Notes and news — April 1995
- Thames Tunnel
- Transport in the historic county of Surrey
- Thomas Wallis
- Trams are coming, bus stops are changing
- Richmond and Kingston
- Listed railway stations
- Alexandra Palace
- New River Action Group
- Thames rail link to Kent
- Obscure gas works
- Reminders of early telegraphy in London
- Letters to the editor
- 157news.pdf - part 1
- 157news.pdf - part 2
Transport in the historic county of Surrey — GLIAS/SIHG joint meeting
It is not clear if Thomas Wallis (GLIAS Newsletter February 1995) ever had a partner called Gilbert. The latter may have been an American or Canadian involved with Wallis very early on when Wallis, Gilbert and Partners was being set up.
The subject of Thomas Wallis seems to have provoked some interest. Wallis the man was apparently quite a character. After a poem and cartoon ridiculing Wallis, Gilbert and Partners and the Hoover Factory in Perivale was published in the Architectural Review in July 1932, Wallis is reported to have entered the Review office 'brandishing a horsewhip'. He is said to have had a number of mistresses and there is a story of one lady being dumped in the bath at Roland Gardens SW7 where the Partnership had offices including a glamorous lounge with private bathroom.
As a businessman Wallis was very successful and he included a number of the famous industrialists of the age among his friends. For Derby Day a bus was provided at the racecourse with food from Harrods to entertain his clients to lunch. For some his personal image is strongly reminiscent of 1930s Hollywood cinema.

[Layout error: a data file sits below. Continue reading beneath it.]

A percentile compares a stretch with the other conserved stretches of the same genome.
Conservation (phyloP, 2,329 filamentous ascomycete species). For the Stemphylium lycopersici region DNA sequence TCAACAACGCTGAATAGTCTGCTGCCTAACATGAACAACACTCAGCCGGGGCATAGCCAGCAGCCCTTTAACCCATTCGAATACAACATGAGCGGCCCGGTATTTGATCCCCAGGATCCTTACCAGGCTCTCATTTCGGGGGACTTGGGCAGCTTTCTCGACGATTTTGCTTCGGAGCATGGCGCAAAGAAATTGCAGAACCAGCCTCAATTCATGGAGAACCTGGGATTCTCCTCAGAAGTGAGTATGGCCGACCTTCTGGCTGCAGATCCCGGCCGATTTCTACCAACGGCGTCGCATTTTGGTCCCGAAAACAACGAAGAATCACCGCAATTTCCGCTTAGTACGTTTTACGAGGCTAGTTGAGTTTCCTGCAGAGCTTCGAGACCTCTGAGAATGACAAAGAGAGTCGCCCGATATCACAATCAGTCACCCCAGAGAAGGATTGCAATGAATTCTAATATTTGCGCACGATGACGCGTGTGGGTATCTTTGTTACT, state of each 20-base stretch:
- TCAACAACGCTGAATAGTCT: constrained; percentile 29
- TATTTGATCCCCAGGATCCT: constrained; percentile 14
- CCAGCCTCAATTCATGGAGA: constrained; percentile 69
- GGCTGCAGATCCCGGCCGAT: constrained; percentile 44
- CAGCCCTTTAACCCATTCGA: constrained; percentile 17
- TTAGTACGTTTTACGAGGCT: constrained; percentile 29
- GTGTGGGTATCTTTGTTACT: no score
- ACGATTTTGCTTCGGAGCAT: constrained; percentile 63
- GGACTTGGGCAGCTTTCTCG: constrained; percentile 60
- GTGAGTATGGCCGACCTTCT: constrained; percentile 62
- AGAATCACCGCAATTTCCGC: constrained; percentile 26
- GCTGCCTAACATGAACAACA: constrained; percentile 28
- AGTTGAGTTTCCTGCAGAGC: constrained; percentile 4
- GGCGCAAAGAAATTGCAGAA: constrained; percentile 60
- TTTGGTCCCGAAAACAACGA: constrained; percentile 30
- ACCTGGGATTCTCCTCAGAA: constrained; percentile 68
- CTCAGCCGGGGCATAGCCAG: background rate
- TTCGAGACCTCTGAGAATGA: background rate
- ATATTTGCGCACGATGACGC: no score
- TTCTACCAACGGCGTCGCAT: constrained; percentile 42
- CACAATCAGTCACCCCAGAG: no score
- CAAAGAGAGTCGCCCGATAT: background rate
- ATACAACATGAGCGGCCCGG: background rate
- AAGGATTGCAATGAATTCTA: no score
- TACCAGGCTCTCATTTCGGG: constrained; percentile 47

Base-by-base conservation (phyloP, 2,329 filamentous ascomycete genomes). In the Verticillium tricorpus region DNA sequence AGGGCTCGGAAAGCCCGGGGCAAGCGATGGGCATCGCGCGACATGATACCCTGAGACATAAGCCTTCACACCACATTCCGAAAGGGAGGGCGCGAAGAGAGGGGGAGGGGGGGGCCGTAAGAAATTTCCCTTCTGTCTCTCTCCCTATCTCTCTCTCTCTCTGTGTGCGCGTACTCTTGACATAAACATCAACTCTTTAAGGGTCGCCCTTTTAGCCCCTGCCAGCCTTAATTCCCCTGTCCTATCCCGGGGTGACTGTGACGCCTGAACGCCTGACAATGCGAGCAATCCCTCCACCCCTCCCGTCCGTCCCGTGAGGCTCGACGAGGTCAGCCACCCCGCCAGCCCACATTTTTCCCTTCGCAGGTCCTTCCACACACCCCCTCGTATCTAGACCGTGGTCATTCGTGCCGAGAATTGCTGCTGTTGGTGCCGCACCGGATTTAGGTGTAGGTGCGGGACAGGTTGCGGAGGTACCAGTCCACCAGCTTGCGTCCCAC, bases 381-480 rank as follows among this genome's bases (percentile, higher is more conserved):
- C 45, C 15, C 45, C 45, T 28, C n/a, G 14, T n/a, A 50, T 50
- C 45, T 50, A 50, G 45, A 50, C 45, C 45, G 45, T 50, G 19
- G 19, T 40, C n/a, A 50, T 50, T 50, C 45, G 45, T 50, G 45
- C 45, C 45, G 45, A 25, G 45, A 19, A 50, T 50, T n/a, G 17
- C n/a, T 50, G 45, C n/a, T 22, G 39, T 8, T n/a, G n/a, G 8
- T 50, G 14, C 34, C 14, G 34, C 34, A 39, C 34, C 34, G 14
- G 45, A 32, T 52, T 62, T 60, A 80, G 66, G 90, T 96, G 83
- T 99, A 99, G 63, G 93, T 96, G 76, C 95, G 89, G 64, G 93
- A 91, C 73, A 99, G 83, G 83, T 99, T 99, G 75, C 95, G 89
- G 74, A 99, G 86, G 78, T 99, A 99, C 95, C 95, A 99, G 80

Wallis never became Sir Thomas, perhaps because he was never considered quite respectable enough. Could the fact that his main business had been the design of façades for factory buildings have had anything to do with it? Bob Carr
Trams are coming, bus stops are changing
If you go to East Croydon railway station you may be interested to learn that the new station has received the Pilkington Glass Award for the best use of glass. There is quite a lot of it. Leaving the station you may soon be able to catch a tram on the 17-mile system about to be constructed in south London. The Croydon Tramlink Bill was passed by a House of Commons Committee in June 1994. The large West Croydon bus station has recently reopened after extensive refurbishment.
Fifty new-type aluminium bus stops designed by London Transport are being erected as a trial in Ilford, New Addington and Richmond. The Royal Fine Arts Commission has given the new design its blessing and if trials are encouraging large-scale replacement of current ferro-concrete designs is likely. One wonders what the vandals will make of aluminium bus stops.
Way out east, the East Thames Corridor will stretch to the Estuary. Here there are plans for trams in Barking and guided buses for Dartford. A guided-bus scheme is proposed for the re-use of the abandoned railway line from Luton to Dunstable. Bob Carr
Richmond and Kingston
A thin vertical slice of the main building of Kingston B power station (GLIAS Newsletter December 1994) was just surviving, consisting of open steel framework containing what looked like remains of the coalbunkers. By the time you read this the whole site will probably be cleared. Unlike some power stations Kingston B retained its original generating plant until the end.
The foundation stone was laid on 15 May 1946 and it was the first station to be opened after the 1948 nationalisation of the electricity supply industry. Being built in a sensitive partly residential area great care was taken in the design to make it visually and environmentally attractive. Opened by the King the only other electric power station to receive this honour was Barking opened by King George V in 1924.